Nevertheless, the DRS can be used to initiate a discussion of the impact of dietary choices on CMD. The inclusion of discussion of adverse influence of high sodium intake on blood pressure may be particularly salient for Asian Americans, who have the highest intake of sodium among racial/ethnic groups. Analysis of data from NHANES 2011–2012 by Bailey et al showed that only 8% of non-Hispanic Asian Americans consumed the recommended amount of sodium (≤2300 mg/day), compared with 13%, 16% and 12% of non-Hispanic whites, non-Hispanic blacks and Hispanics, respectively.23 In NHANES 2015–2016, non-Hispanic Asians had the lowest mean score on the HEI-2015 sodium component (0.6 out of 10) compared with Hispanics (4.0), non-Hispanic whites (3.9) and non-Hispanic blacks (4.1).24 Excessive sodium intake is associated with hypertension and mortality due to CMD.1 Such data strongly support the need to create and refine dietary screeners for the Asian American population, including those that can inform and engage healthcare providers in a clinical setting.

Less than 25% of patients receive any dietary assessment or nutrition counselling from a physician,25 but physicians can play a key role in helping patients improve diet quality,26 particularly in the Chinese American community. In a US study assessing trust in physicians among 3159 community-dwelling Chinese older adults, participants displayed high levels of trust in physicians’ knowledge and skills.27 In traditional Chinese culture, the benevolent intent of physicians is emphasised, and physicians are socially respected, considered to possess special knowledge and expertise, and deemed highly capable.28 29 Given that current dietary public health messaging falls short of reaching Asian Americans at risk of CMD, physicians can occupy a highly impactful role in mitigating disease risk among Chinese Americans through lifestyle change. Short and actionable screening tools, such as the DRS, can help physicians start the conversation by addressing previously cited knowledge and time barriers to providing nutritional counselling.30 31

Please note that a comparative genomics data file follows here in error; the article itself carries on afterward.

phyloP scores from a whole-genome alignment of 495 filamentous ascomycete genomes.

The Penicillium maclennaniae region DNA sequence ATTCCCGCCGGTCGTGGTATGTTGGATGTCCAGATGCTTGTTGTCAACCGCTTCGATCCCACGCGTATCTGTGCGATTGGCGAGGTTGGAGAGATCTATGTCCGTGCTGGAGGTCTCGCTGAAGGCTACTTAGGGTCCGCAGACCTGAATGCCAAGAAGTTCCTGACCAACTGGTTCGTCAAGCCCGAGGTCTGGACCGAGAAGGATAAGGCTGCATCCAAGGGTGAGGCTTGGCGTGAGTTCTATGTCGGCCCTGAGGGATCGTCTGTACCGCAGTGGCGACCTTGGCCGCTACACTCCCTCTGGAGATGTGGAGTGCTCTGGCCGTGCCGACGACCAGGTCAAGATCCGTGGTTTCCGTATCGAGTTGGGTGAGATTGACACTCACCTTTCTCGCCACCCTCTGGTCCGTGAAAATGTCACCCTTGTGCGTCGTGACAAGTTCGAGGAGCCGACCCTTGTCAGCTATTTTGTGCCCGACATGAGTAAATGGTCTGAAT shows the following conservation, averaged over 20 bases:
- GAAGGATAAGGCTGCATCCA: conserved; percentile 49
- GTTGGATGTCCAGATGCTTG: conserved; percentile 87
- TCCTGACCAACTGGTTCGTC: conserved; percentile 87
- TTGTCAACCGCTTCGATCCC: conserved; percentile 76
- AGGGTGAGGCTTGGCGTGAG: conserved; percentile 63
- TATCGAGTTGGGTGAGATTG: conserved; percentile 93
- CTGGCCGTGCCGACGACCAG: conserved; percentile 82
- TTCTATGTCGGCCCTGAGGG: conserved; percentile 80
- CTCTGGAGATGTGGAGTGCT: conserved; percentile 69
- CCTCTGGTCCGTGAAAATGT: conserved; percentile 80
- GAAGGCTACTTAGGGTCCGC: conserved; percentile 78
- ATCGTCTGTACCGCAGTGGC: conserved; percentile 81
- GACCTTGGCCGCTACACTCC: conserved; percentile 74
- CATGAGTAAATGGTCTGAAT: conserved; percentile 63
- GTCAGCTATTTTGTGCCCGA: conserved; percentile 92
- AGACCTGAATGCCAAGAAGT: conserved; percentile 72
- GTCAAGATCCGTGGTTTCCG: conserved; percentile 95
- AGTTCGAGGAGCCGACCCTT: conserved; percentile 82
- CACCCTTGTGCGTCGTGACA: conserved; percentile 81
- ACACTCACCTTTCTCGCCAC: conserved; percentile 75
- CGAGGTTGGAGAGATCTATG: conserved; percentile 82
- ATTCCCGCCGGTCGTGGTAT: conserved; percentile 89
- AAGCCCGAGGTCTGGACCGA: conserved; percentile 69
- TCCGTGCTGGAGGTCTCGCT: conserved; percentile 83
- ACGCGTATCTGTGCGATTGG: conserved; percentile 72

An analysis of diet quality based on NHANES data showed that Asian Americans perceived their diet quality more accurately than other ethnic groups when asked to report how healthy their dietary intake is.32 Those with the highest self-rated diet quality had higher HEI Total Fruits, Whole Fruits, Added Sugars and Saturated Fats component scores than those with lower self-rated diet quality. Additionally, higher intake of fruit has been associated with lower BMI and waist circumference in Asian Americans, but these associations are not significant among total HEI score, just component scores.33

Limitations

There are several limitations to this study. We used a comparison between two dietary self-report methods. Such methods are prone to inaccuracies due to imperfect memory and social desirability bias, which leads to under-reporting of energy intake.34 35 We did not collect data on subject characteristics apart from age and sex, and we report them here only to describe the sample; this precludes subgroup analyses.

Another limitation is the small, mostly female, sample (n=33) and lack of generalisability due to eligibility criteria requiring access to internet and email. Due to challenges brought on by the COVID-19 pandemic, recruitment was slow and original plans to do in-person community-based recruitment were not feasible. While the study is sufficiently powered with the current sample size, we had difficulty recruiting a majority of participants to be less acculturated individuals from the community as we had initially planned. Despite offering the study in Mandarin Chinese, using CHWs with strong ties to the community, and recruiting through the NYU CSAAH, a National Institutes of Health National Institute on Minority Health and Health Disparities‒funded centre with extensive experience in conducting research in the Asian American community, we were limited by our inability to use in-person recruitment tactics through community organisations. Therefore, the participants included in the study were more likely to speak English and had a higher level of digital literacy than our intended sample. Subgroup analyses and identification of meaningful cut points for categorisation were also precluded due to the small sample size.